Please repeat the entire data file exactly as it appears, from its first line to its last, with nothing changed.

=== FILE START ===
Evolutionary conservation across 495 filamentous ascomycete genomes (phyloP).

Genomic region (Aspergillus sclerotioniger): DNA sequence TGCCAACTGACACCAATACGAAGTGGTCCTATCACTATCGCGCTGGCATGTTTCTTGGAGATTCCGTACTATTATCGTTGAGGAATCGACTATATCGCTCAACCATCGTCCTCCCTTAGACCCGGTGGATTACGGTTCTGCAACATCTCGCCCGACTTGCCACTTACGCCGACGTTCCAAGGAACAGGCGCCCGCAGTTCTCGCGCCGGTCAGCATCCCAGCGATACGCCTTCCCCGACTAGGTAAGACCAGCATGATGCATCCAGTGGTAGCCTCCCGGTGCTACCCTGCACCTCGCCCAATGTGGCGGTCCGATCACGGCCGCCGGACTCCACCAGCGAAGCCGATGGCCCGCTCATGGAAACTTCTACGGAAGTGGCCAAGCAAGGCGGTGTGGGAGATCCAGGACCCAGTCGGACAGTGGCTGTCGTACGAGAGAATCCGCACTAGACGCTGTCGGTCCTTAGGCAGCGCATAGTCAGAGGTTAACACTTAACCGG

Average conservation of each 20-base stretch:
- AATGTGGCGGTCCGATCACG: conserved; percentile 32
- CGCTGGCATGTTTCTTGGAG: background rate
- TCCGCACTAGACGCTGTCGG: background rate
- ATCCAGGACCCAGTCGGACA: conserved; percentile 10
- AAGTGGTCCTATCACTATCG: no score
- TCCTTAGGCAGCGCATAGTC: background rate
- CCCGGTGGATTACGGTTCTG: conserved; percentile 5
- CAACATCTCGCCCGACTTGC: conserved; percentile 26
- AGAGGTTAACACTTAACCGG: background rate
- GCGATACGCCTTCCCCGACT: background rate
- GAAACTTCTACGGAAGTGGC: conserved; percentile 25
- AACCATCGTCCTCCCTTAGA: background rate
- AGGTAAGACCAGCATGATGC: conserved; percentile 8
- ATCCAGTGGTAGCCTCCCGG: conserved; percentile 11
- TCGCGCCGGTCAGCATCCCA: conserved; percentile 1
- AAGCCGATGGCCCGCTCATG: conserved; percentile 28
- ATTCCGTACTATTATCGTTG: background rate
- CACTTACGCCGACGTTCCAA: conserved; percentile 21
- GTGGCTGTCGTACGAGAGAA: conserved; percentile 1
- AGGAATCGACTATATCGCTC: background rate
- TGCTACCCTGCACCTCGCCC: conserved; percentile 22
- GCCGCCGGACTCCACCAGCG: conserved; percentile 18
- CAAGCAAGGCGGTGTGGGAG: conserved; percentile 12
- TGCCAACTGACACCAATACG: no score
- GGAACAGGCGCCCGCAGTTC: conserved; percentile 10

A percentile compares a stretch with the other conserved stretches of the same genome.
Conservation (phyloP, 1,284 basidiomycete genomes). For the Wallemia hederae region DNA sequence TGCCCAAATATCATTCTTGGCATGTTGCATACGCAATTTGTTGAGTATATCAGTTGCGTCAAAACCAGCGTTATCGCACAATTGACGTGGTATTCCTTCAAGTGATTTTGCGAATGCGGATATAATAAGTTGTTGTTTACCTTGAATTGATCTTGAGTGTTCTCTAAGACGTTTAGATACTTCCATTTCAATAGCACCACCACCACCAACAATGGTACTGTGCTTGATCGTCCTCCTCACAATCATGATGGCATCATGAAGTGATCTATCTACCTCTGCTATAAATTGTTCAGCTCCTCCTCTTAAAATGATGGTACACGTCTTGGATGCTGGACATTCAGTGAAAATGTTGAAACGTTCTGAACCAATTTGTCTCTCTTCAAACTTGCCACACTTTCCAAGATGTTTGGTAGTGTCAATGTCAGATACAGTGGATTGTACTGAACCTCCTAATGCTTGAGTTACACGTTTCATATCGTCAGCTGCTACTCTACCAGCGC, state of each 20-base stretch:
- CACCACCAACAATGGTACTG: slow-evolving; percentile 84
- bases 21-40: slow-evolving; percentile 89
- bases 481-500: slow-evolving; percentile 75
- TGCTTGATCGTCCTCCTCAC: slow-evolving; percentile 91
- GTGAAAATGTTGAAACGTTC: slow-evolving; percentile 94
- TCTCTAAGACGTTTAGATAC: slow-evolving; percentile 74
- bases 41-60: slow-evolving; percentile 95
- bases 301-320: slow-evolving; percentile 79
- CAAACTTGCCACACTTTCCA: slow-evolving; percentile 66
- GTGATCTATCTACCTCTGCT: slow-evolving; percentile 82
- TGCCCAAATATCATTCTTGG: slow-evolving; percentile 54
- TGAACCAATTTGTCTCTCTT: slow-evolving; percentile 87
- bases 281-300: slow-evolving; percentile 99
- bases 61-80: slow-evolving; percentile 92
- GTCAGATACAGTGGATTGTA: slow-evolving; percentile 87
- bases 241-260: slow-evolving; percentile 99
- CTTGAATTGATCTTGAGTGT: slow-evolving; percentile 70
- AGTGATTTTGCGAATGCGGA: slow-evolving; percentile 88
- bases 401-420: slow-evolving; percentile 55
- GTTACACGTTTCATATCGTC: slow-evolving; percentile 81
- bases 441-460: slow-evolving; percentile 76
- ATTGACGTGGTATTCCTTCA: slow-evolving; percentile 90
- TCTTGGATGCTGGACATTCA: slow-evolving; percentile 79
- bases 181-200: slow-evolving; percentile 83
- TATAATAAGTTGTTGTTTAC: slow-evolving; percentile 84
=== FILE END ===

Evolutionary conservation across 495 filamentous ascomycete genomes (phyloP).

Genomic region (Aspergillus sclerotioniger): DNA sequence TGCCAACTGACACCAATACGAAGTGGTCCTATCACTATCGCGCTGGCATGTTTCTTGGAGATTCCGTACTATTATCGTTGAGGAATCGACTATATCGCTCAACCATCGTCCTCCCTTAGACCCGGTGGATTACGGTTCTGCAACATCTCGCCCGACTTGCCACTTACGCCGACGTTCCAAGGAACAGGCGCCCGCAGTTCTCGCGCCGGTCAGCATCCCAGCGATACGCCTTCCCCGACTAGGTAAGACCAGCATGATGCATCCAGTGGTAGCCTCCCGGTGCTACCCTGCACCTCGCCCAATGTGGCGGTCCGATCACGGCCGCCGGACTCCACCAGCGAAGCCGATGGCCCGCTCATGGAAACTTCTACGGAAGTGGCCAAGCAAGGCGGTGTGGGAGATCCAGGACCCAGTCGGACAGTGGCTGTCGTACGAGAGAATCCGCACTAGACGCTGTCGGTCCTTAGGCAGCGCATAGTCAGAGGTTAACACTTAACCGG

Average conservation of each 20-base stretch:
- AATGTGGCGGTCCGATCACG: conserved; percentile 32
- CGCTGGCATGTTTCTTGGAG: background rate
- TCCGCACTAGACGCTGTCGG: background rate
- ATCCAGGACCCAGTCGGACA: conserved; percentile 10
- AAGTGGTCCTATCACTATCG: no score
- TCCTTAGGCAGCGCATAGTC: background rate
- CCCGGTGGATTACGGTTCTG: conserved; percentile 5
- CAACATCTCGCCCGACTTGC: conserved; percentile 26
- AGAGGTTAACACTTAACCGG: background rate
- GCGATACGCCTTCCCCGACT: background rate
- GAAACTTCTACGGAAGTGGC: conserved; percentile 25
- AACCATCGTCCTCCCTTAGA: background rate
- AGGTAAGACCAGCATGATGC: conserved; percentile 8
- ATCCAGTGGTAGCCTCCCGG: conserved; percentile 11
- TCGCGCCGGTCAGCATCCCA: conserved; percentile 1
- AAGCCGATGGCCCGCTCATG: conserved; percentile 28
- ATTCCGTACTATTATCGTTG: background rate
- CACTTACGCCGACGTTCCAA: conserved; percentile 21
- GTGGCTGTCGTACGAGAGAA: conserved; percentile 1
- AGGAATCGACTATATCGCTC: background rate
- TGCTACCCTGCACCTCGCCC: conserved; percentile 22
- GCCGCCGGACTCCACCAGCG: conserved; percentile 18
- CAAGCAAGGCGGTGTGGGAG: conserved; percentile 12
- TGCCAACTGACACCAATACG: no score
- GGAACAGGCGCCCGCAGTTC: conserved; percentile 10

A percentile compares a stretch with the other conserved stretches of the same genome.
Conservation (phyloP, 1,284 basidiomycete genomes). For the Wallemia hederae region DNA sequence TGCCCAAATATCATTCTTGGCATGTTGCATACGCAATTTGTTGAGTATATCAGTTGCGTCAAAACCAGCGTTATCGCACAATTGACGTGGTATTCCTTCAAGTGATTTTGCGAATGCGGATATAATAAGTTGTTGTTTACCTTGAATTGATCTTGAGTGTTCTCTAAGACGTTTAGATACTTCCATTTCAATAGCACCACCACCACCAACAATGGTACTGTGCTTGATCGTCCTCCTCACAATCATGATGGCATCATGAAGTGATCTATCTACCTCTGCTATAAATTGTTCAGCTCCTCCTCTTAAAATGATGGTACACGTCTTGGATGCTGGACATTCAGTGAAAATGTTGAAACGTTCTGAACCAATTTGTCTCTCTTCAAACTTGCCACACTTTCCAAGATGTTTGGTAGTGTCAATGTCAGATACAGTGGATTGTACTGAACCTCCTAATGCTTGAGTTACACGTTTCATATCGTCAGCTGCTACTCTACCAGCGC, state of each 20-base stretch:
- CACCACCAACAATGGTACTG: slow-evolving; percentile 84
- bases 21-40: slow-evolving; percentile 89
- bases 481-500: slow-evolving; percentile 75
- TGCTTGATCGTCCTCCTCAC: slow-evolving; percentile 91
- GTGAAAATGTTGAAACGTTC: slow-evolving; percentile 94
- TCTCTAAGACGTTTAGATAC: slow-evolving; percentile 74
- bases 41-60: slow-evolving; percentile 95
- bases 301-320: slow-evolving; percentile 79
- CAAACTTGCCACACTTTCCA: slow-evolving; percentile 66
- GTGATCTATCTACCTCTGCT: slow-evolving; percentile 82
- TGCCCAAATATCATTCTTGG: slow-evolving; percentile 54
- TGAACCAATTTGTCTCTCTT: slow-evolving; percentile 87
- bases 281-300: slow-evolving; percentile 99
- bases 61-80: slow-evolving; percentile 92
- GTCAGATACAGTGGATTGTA: slow-evolving; percentile 87
- bases 241-260: slow-evolving; percentile 99
- CTTGAATTGATCTTGAGTGT: slow-evolving; percentile 70
- AGTGATTTTGCGAATGCGGA: slow-evolving; percentile 88
- bases 401-420: slow-evolving; percentile 55
- GTTACACGTTTCATATCGTC: slow-evolving; percentile 81
- bases 441-460: slow-evolving; percentile 76
- ATTGACGTGGTATTCCTTCA: slow-evolving; percentile 90
- TCTTGGATGCTGGACATTCA: slow-evolving; percentile 79
- bases 181-200: slow-evolving; percentile 83
- TATAATAAGTTGTTGTTTAC: slow-evolving; percentile 84